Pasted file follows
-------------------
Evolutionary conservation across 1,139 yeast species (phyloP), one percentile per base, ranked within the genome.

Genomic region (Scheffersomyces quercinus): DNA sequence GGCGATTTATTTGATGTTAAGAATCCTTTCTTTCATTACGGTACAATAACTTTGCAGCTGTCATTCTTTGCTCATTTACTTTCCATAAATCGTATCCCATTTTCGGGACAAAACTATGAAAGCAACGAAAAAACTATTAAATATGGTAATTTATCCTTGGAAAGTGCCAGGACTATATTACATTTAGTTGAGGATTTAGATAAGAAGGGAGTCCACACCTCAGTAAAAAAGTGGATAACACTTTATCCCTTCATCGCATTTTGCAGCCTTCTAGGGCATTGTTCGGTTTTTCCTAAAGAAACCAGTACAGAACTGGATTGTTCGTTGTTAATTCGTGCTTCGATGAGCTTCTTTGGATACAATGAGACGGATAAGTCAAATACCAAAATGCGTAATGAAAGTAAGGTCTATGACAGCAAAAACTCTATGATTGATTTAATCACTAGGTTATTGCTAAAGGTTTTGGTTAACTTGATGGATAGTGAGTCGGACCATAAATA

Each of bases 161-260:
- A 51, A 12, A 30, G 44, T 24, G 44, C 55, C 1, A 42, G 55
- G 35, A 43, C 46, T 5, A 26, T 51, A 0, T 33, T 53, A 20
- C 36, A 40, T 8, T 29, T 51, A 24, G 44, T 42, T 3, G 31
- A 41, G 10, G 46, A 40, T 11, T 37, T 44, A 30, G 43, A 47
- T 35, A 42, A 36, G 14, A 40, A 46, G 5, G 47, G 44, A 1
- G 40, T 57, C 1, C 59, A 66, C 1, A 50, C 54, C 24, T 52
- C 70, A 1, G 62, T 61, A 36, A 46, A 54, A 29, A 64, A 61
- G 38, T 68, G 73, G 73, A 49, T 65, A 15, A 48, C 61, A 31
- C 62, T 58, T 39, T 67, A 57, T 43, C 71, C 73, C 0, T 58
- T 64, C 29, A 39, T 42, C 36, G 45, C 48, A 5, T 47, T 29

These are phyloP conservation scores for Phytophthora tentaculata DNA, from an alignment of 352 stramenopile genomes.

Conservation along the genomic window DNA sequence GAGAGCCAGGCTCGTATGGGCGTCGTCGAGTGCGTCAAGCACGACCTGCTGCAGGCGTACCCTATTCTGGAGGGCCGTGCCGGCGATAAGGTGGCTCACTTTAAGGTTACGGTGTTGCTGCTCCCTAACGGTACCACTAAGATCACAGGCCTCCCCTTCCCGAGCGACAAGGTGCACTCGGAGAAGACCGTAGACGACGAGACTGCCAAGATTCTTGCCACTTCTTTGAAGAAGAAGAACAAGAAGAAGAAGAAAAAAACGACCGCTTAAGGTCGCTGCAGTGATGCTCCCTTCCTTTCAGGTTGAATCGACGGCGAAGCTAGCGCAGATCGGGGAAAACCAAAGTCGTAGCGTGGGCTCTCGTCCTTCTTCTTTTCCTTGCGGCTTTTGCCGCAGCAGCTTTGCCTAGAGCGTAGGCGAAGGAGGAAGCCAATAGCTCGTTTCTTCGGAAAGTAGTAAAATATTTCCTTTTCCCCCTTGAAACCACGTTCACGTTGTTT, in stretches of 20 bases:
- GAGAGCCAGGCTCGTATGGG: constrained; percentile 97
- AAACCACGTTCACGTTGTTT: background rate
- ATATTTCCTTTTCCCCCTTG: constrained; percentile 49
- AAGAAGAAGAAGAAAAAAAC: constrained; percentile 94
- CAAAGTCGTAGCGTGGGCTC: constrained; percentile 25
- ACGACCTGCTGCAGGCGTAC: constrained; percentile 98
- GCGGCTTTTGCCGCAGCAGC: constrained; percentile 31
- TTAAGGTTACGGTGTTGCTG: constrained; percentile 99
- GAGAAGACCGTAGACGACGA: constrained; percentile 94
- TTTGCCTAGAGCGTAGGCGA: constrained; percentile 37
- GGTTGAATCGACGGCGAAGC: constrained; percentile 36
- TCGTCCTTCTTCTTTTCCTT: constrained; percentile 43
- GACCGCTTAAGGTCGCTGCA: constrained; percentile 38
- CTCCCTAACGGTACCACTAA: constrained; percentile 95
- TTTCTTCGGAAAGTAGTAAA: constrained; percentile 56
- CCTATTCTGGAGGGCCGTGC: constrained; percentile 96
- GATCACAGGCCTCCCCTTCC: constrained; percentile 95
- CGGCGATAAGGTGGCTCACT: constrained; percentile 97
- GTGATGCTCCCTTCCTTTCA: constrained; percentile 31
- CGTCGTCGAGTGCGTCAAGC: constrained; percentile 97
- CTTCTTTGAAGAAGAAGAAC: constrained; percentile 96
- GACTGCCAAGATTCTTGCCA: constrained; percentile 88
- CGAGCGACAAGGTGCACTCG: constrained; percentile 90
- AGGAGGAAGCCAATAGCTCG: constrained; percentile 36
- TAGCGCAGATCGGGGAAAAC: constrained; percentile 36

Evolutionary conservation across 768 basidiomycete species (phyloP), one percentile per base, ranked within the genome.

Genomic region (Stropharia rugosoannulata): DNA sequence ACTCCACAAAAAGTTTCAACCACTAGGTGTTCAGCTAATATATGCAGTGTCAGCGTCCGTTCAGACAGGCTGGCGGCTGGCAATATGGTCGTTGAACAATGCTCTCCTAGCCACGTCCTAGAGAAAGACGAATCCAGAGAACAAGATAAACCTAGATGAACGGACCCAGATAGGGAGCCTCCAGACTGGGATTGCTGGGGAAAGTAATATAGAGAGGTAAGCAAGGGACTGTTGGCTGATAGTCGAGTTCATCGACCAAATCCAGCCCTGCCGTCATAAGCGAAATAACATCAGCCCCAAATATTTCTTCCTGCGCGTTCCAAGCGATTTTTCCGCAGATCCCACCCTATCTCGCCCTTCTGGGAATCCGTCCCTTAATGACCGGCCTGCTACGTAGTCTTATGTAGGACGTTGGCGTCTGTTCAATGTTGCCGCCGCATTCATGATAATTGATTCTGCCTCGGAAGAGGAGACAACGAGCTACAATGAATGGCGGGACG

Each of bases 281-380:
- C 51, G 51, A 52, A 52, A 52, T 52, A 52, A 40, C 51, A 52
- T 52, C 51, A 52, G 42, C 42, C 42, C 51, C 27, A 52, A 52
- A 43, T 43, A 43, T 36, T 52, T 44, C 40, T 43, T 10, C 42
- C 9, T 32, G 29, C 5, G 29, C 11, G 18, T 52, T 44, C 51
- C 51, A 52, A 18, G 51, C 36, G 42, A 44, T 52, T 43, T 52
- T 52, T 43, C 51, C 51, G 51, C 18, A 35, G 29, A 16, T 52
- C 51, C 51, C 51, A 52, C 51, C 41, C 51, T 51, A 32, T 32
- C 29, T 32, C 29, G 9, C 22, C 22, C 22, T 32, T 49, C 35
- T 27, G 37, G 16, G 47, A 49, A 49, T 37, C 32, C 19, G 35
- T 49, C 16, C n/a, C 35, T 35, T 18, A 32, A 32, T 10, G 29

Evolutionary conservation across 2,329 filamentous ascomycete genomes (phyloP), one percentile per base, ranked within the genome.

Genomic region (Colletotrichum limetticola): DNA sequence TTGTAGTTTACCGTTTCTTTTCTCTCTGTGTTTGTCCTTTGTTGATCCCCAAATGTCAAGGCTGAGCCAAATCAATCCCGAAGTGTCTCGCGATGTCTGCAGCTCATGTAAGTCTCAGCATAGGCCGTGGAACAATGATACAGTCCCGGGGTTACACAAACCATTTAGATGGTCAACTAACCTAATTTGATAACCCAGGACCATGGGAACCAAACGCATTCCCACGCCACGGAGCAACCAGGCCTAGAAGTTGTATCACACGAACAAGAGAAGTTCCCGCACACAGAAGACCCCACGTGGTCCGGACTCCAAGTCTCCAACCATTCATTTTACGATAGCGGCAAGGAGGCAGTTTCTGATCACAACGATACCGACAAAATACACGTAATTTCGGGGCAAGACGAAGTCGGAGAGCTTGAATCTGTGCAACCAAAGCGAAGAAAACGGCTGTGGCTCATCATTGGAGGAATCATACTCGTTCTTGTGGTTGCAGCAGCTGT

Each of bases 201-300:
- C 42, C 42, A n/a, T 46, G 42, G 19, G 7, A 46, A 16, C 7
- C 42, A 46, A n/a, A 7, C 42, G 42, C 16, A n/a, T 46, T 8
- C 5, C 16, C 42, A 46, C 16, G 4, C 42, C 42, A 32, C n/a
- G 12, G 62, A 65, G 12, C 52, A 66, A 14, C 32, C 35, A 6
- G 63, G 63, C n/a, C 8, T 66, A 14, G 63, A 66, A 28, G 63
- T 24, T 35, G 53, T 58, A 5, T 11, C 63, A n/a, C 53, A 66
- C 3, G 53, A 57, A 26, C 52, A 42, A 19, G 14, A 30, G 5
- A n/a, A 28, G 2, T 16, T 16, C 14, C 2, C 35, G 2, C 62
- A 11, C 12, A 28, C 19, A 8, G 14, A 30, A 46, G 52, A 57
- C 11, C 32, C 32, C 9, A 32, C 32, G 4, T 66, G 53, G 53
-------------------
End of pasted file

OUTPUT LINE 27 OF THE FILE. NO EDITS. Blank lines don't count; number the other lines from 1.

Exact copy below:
- TCGTCCTTCTTCTTTTCCTT: constrained; percentile 43